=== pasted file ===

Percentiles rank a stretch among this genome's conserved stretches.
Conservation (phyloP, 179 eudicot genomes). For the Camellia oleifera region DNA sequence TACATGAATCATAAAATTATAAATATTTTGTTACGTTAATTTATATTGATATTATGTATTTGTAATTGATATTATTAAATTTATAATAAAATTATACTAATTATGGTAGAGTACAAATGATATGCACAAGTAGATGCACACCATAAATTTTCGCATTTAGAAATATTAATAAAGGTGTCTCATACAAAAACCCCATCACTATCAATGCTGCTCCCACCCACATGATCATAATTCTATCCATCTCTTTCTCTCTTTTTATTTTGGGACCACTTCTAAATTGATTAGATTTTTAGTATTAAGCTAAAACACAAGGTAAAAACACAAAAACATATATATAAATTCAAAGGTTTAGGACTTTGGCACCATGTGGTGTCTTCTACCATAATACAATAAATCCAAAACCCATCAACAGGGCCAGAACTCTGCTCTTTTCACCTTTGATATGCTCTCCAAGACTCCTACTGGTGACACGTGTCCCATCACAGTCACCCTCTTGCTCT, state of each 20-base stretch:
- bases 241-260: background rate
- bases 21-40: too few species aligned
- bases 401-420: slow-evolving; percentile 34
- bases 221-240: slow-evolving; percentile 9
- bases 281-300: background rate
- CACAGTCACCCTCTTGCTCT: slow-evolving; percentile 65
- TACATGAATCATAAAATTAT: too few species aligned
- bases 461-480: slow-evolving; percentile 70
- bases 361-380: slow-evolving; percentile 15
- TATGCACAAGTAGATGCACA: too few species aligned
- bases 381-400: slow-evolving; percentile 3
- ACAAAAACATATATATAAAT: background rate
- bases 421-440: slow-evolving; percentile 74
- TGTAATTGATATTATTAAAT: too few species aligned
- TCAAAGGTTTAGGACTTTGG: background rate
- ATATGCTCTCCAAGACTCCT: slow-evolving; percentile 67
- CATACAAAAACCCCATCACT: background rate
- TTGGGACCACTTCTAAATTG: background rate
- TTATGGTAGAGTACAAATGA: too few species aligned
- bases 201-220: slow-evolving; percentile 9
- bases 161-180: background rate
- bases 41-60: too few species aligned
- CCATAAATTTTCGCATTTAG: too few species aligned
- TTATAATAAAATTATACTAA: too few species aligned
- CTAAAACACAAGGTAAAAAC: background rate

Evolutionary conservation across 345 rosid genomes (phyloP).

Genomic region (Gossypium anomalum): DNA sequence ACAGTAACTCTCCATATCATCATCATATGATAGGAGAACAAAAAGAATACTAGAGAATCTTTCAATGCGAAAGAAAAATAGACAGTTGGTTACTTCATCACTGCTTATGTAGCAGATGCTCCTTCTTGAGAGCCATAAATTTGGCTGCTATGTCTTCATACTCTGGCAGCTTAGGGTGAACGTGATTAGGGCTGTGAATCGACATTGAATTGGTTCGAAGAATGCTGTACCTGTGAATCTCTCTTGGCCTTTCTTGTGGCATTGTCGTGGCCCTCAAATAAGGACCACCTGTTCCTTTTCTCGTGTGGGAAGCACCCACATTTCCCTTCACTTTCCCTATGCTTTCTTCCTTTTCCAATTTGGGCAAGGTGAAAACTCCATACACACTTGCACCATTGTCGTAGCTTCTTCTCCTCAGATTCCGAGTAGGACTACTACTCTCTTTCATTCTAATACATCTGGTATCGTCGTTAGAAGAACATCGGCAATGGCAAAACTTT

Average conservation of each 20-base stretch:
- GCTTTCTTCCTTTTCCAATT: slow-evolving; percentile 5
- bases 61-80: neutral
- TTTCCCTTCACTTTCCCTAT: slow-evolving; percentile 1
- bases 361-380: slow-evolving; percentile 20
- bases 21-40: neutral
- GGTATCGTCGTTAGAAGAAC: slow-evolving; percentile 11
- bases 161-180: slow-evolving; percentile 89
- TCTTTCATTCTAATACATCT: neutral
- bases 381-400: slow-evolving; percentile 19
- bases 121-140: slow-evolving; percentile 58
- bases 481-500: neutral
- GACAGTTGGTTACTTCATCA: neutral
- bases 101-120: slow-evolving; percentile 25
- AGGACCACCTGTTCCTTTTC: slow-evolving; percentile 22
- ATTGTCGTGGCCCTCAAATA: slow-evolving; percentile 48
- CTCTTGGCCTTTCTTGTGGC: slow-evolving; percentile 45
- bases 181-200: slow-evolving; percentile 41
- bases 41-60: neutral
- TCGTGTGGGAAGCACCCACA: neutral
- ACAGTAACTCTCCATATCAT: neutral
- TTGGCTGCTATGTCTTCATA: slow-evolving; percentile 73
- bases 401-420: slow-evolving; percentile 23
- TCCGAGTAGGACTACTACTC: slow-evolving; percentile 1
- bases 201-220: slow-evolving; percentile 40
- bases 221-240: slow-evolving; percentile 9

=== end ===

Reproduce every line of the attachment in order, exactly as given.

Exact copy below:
Percentiles rank a stretch among this genome's conserved stretches.
Conservation (phyloP, 179 eudicot genomes). For the Camellia oleifera region DNA sequence TACATGAATCATAAAATTATAAATATTTTGTTACGTTAATTTATATTGATATTATGTATTTGTAATTGATATTATTAAATTTATAATAAAATTATACTAATTATGGTAGAGTACAAATGATATGCACAAGTAGATGCACACCATAAATTTTCGCATTTAGAAATATTAATAAAGGTGTCTCATACAAAAACCCCATCACTATCAATGCTGCTCCCACCCACATGATCATAATTCTATCCATCTCTTTCTCTCTTTTTATTTTGGGACCACTTCTAAATTGATTAGATTTTTAGTATTAAGCTAAAACACAAGGTAAAAACACAAAAACATATATATAAATTCAAAGGTTTAGGACTTTGGCACCATGTGGTGTCTTCTACCATAATACAATAAATCCAAAACCCATCAACAGGGCCAGAACTCTGCTCTTTTCACCTTTGATATGCTCTCCAAGACTCCTACTGGTGACACGTGTCCCATCACAGTCACCCTCTTGCTCT, state of each 20-base stretch:
- bases 241-260: background rate
- bases 21-40: too few species aligned
- bases 401-420: slow-evolving; percentile 34
- bases 221-240: slow-evolving; percentile 9
- bases 281-300: background rate
- CACAGTCACCCTCTTGCTCT: slow-evolving; percentile 65
- TACATGAATCATAAAATTAT: too few species aligned
- bases 461-480: slow-evolving; percentile 70
- bases 361-380: slow-evolving; percentile 15
- TATGCACAAGTAGATGCACA: too few species aligned
- bases 381-400: slow-evolving; percentile 3
- ACAAAAACATATATATAAAT: background rate
- bases 421-440: slow-evolving; percentile 74
- TGTAATTGATATTATTAAAT: too few species aligned
- TCAAAGGTTTAGGACTTTGG: background rate
- ATATGCTCTCCAAGACTCCT: slow-evolving; percentile 67
- CATACAAAAACCCCATCACT: background rate
- TTGGGACCACTTCTAAATTG: background rate
- TTATGGTAGAGTACAAATGA: too few species aligned
- bases 201-220: slow-evolving; percentile 9
- bases 161-180: background rate
- bases 41-60: too few species aligned
- CCATAAATTTTCGCATTTAG: too few species aligned
- TTATAATAAAATTATACTAA: too few species aligned
- CTAAAACACAAGGTAAAAAC: background rate

Evolutionary conservation across 345 rosid genomes (phyloP).

Genomic region (Gossypium anomalum): DNA sequence ACAGTAACTCTCCATATCATCATCATATGATAGGAGAACAAAAAGAATACTAGAGAATCTTTCAATGCGAAAGAAAAATAGACAGTTGGTTACTTCATCACTGCTTATGTAGCAGATGCTCCTTCTTGAGAGCCATAAATTTGGCTGCTATGTCTTCATACTCTGGCAGCTTAGGGTGAACGTGATTAGGGCTGTGAATCGACATTGAATTGGTTCGAAGAATGCTGTACCTGTGAATCTCTCTTGGCCTTTCTTGTGGCATTGTCGTGGCCCTCAAATAAGGACCACCTGTTCCTTTTCTCGTGTGGGAAGCACCCACATTTCCCTTCACTTTCCCTATGCTTTCTTCCTTTTCCAATTTGGGCAAGGTGAAAACTCCATACACACTTGCACCATTGTCGTAGCTTCTTCTCCTCAGATTCCGAGTAGGACTACTACTCTCTTTCATTCTAATACATCTGGTATCGTCGTTAGAAGAACATCGGCAATGGCAAAACTTT

Average conservation of each 20-base stretch:
- GCTTTCTTCCTTTTCCAATT: slow-evolving; percentile 5
- bases 61-80: neutral
- TTTCCCTTCACTTTCCCTAT: slow-evolving; percentile 1
- bases 361-380: slow-evolving; percentile 20
- bases 21-40: neutral
- GGTATCGTCGTTAGAAGAAC: slow-evolving; percentile 11
- bases 161-180: slow-evolving; percentile 89
- TCTTTCATTCTAATACATCT: neutral
- bases 381-400: slow-evolving; percentile 19
- bases 121-140: slow-evolving; percentile 58
- bases 481-500: neutral
- GACAGTTGGTTACTTCATCA: neutral
- bases 101-120: slow-evolving; percentile 25
- AGGACCACCTGTTCCTTTTC: slow-evolving; percentile 22
- ATTGTCGTGGCCCTCAAATA: slow-evolving; percentile 48
- CTCTTGGCCTTTCTTGTGGC: slow-evolving; percentile 45
- bases 181-200: slow-evolving; percentile 41
- bases 41-60: neutral
- TCGTGTGGGAAGCACCCACA: neutral
- ACAGTAACTCTCCATATCAT: neutral
- TTGGCTGCTATGTCTTCATA: slow-evolving; percentile 73
- bases 401-420: slow-evolving; percentile 23
- TCCGAGTAGGACTACTACTC: slow-evolving; percentile 1
- bases 201-220: slow-evolving; percentile 40
- bases 221-240: slow-evolving; percentile 9